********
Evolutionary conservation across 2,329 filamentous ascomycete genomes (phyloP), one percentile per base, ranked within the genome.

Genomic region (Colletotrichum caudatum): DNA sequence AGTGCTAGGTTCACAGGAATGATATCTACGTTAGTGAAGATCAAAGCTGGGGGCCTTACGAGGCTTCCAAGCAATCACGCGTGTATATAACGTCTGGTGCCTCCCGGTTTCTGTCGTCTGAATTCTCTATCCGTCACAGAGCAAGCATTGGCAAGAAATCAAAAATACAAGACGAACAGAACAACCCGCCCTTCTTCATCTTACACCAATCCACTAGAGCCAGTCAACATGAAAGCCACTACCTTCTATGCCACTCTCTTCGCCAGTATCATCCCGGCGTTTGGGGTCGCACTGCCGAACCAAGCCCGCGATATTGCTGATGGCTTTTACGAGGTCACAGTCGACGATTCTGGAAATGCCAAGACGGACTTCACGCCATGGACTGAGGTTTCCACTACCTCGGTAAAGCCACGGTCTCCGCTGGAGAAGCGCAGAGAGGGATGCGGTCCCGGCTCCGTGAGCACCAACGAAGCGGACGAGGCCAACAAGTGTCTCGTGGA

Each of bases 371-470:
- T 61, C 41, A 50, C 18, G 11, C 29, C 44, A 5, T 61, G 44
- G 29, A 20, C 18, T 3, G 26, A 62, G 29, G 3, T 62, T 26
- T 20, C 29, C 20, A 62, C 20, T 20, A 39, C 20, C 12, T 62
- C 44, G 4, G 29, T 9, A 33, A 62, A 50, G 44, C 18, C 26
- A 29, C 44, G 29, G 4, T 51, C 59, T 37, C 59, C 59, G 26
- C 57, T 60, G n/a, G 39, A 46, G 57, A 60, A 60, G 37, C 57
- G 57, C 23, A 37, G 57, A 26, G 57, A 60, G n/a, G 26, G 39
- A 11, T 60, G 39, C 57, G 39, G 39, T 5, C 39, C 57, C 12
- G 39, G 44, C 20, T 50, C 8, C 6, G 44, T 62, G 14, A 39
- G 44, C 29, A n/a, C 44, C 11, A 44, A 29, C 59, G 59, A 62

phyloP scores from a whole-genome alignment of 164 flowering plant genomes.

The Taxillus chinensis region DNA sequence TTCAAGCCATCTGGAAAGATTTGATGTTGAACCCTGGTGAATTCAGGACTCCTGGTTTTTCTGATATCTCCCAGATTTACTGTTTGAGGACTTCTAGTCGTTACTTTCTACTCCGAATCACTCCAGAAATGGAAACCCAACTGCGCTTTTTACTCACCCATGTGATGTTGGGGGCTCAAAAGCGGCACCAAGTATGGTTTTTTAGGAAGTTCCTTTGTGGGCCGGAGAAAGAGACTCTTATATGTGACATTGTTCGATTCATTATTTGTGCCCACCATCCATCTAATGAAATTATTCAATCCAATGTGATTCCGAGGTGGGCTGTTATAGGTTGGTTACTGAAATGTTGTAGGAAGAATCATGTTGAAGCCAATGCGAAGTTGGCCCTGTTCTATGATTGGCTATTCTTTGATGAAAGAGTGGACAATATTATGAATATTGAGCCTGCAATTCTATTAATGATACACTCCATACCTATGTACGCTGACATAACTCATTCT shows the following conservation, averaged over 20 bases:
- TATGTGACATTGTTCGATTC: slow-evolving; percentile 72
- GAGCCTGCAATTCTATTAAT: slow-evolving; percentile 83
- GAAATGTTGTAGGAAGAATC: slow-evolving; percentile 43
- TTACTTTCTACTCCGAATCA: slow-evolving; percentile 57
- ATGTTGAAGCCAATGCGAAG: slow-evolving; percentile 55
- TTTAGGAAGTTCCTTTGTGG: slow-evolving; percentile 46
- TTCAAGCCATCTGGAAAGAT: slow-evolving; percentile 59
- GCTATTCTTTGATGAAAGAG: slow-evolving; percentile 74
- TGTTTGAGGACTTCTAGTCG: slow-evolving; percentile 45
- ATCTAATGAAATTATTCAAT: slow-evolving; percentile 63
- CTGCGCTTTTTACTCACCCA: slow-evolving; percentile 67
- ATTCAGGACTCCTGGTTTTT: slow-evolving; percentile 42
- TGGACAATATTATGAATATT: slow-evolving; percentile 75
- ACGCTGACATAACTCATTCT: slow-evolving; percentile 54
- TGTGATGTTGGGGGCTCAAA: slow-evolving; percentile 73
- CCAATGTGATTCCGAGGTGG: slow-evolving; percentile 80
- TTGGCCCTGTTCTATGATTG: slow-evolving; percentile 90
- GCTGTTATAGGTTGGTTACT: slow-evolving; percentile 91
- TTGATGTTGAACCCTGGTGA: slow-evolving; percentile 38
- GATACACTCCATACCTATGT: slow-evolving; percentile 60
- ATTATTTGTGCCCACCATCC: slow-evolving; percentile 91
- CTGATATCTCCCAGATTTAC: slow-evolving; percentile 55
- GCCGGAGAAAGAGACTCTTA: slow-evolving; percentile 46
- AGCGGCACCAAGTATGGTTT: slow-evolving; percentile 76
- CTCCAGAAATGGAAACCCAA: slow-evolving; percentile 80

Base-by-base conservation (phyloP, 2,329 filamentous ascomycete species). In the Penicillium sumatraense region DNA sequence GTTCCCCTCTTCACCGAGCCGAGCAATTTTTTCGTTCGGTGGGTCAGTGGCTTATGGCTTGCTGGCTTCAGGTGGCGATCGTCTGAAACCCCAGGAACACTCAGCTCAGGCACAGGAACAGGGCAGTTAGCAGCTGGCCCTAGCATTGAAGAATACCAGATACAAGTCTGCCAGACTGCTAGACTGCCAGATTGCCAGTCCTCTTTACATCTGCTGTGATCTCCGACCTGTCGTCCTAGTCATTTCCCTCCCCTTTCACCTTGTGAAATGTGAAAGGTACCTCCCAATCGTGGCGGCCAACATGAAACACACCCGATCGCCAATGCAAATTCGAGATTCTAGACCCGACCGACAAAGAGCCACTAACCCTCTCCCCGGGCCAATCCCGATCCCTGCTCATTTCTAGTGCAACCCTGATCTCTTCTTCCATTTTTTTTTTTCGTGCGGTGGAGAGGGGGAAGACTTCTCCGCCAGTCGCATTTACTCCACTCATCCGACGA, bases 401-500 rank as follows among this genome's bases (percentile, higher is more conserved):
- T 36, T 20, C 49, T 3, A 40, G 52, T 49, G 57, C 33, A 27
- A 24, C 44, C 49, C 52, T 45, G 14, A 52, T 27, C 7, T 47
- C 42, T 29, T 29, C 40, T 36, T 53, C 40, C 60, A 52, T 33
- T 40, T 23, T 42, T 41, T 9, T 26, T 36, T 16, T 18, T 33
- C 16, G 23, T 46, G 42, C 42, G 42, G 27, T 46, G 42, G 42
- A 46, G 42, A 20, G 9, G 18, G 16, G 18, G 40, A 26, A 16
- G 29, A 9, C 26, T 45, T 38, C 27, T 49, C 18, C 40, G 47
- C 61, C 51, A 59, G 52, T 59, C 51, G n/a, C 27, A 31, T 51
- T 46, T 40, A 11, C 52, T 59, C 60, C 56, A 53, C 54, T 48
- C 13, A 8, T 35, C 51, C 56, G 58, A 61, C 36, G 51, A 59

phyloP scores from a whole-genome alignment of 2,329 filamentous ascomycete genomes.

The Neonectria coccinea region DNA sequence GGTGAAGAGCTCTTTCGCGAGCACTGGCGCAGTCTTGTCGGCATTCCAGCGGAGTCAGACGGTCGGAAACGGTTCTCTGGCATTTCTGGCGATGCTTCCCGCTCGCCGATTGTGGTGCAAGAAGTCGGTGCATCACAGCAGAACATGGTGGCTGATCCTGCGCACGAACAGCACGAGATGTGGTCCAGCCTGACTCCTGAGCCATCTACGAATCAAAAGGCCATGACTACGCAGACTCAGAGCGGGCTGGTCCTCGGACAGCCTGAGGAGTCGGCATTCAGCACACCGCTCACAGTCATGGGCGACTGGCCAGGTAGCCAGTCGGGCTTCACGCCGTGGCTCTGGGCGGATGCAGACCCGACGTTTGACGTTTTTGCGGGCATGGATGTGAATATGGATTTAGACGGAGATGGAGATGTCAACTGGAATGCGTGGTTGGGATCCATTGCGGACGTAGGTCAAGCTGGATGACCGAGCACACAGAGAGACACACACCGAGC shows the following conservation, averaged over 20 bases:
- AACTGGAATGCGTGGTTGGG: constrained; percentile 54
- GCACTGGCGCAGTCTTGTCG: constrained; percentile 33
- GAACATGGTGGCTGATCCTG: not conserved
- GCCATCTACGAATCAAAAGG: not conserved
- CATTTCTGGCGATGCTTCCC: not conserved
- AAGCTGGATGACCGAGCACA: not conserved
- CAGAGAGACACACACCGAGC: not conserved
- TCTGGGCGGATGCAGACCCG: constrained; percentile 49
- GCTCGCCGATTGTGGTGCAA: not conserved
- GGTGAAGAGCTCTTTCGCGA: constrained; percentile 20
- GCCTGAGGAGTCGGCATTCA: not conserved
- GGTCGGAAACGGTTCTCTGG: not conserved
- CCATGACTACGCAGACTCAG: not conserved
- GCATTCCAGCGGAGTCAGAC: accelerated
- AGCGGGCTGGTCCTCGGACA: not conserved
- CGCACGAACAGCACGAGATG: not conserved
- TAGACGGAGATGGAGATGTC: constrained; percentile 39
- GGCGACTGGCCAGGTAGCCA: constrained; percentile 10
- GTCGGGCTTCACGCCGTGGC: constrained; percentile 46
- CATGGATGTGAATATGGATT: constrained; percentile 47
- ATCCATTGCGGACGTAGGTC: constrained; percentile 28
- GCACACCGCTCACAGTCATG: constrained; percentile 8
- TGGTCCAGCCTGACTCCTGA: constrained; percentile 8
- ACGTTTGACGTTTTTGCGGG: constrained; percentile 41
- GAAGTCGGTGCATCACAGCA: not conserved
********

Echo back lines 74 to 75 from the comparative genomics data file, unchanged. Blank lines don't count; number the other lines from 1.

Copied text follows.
- ATCCATTGCGGACGTAGGTC: constrained; percentile 28
- GCACACCGCTCACAGTCATG: constrained; percentile 8